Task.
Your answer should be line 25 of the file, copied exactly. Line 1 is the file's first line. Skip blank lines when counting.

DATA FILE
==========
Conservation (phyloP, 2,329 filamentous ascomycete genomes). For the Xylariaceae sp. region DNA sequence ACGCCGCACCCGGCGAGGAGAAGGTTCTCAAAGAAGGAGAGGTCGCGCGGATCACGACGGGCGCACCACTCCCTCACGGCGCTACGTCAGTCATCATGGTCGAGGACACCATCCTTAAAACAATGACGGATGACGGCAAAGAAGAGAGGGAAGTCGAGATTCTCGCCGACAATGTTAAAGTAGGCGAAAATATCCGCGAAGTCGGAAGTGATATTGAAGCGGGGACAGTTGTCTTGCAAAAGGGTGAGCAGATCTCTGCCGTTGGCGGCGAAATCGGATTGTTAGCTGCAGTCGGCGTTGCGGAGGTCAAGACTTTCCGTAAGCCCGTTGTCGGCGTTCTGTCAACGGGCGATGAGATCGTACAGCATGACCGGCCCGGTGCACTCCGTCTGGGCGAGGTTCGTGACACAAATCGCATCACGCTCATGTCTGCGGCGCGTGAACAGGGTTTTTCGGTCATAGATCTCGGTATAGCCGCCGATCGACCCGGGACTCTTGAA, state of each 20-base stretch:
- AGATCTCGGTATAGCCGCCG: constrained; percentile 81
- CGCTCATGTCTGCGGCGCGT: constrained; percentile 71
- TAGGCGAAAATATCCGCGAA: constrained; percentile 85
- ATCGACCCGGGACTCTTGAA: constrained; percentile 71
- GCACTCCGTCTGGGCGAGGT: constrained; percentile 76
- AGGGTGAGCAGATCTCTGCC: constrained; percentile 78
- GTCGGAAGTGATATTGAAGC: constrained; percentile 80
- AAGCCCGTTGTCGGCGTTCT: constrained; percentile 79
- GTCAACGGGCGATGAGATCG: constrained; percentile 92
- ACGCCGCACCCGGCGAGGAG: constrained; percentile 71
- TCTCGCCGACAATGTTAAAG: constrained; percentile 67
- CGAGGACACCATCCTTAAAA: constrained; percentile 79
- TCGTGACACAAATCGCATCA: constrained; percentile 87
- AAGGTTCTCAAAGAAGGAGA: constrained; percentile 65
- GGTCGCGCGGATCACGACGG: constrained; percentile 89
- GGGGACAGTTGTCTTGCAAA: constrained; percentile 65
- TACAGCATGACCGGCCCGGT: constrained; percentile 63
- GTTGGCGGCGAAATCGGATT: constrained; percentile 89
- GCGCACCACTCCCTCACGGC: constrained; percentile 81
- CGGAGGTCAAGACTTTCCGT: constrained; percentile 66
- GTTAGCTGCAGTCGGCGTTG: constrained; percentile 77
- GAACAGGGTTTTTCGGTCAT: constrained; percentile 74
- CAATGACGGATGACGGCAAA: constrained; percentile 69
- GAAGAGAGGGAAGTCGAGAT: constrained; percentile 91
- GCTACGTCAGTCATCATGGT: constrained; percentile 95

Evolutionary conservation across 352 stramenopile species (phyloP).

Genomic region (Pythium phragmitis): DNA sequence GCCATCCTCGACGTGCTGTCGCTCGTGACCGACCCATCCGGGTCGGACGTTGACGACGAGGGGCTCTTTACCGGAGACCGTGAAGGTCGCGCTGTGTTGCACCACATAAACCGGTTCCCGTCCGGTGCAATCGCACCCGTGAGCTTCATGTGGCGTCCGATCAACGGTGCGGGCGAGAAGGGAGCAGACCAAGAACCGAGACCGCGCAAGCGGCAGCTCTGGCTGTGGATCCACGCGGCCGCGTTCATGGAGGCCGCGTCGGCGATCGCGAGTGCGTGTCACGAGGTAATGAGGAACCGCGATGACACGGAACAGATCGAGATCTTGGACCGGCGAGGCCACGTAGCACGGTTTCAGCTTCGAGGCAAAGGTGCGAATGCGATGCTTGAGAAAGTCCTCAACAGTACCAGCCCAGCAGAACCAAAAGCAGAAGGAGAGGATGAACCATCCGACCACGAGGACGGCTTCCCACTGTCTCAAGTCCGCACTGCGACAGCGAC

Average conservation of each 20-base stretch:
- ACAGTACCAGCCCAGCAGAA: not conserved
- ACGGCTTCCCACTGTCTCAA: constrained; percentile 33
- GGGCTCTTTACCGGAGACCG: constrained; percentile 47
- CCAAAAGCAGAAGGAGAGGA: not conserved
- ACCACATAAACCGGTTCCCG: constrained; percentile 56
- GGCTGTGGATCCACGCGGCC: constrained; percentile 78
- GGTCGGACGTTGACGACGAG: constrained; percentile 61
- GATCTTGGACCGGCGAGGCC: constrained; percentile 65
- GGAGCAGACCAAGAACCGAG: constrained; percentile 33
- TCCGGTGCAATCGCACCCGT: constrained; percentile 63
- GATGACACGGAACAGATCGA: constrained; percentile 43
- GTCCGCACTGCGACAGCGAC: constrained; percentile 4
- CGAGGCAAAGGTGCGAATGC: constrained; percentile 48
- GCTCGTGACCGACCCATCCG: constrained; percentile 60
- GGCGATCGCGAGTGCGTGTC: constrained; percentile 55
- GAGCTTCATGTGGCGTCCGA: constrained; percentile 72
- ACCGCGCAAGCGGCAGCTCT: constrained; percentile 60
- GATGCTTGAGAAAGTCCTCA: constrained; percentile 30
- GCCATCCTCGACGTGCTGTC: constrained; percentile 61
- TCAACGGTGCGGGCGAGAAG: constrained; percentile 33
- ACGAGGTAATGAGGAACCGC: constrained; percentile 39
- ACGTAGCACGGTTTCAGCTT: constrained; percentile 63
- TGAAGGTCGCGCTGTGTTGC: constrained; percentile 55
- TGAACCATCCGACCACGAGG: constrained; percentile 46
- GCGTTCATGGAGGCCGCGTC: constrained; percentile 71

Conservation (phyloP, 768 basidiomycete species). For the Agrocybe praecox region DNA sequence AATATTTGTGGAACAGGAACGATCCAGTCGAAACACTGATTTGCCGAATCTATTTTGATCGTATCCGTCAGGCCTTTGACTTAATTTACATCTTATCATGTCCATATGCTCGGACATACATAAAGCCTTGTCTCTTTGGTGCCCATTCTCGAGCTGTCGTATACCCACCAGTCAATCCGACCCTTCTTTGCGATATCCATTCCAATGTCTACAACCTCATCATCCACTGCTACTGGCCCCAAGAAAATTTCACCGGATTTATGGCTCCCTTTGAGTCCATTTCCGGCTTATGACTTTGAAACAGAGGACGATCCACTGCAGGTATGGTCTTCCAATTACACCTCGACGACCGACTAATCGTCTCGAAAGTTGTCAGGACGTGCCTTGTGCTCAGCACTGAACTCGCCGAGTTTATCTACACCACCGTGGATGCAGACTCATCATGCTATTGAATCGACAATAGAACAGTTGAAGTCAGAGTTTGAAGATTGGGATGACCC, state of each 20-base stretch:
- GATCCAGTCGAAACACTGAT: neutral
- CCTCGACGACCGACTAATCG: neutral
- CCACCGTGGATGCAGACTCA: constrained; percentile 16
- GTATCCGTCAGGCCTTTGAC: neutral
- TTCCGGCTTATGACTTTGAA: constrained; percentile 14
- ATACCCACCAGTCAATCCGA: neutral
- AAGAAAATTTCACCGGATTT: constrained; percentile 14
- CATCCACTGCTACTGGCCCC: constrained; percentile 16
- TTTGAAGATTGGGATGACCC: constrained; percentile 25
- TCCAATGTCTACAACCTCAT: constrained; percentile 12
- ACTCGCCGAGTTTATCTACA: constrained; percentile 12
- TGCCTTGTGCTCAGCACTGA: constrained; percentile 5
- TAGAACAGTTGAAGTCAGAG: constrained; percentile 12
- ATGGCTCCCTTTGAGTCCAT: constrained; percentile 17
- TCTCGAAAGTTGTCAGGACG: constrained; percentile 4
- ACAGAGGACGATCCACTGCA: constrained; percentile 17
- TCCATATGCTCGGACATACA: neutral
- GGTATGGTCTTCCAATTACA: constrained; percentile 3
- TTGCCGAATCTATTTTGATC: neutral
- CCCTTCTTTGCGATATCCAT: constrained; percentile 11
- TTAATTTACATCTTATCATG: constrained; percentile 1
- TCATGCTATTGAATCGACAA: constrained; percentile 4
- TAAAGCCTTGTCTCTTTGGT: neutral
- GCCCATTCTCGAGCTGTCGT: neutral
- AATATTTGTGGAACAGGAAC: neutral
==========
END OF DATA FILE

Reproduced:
- GAAGAGAGGGAAGTCGAGAT: constrained; percentile 91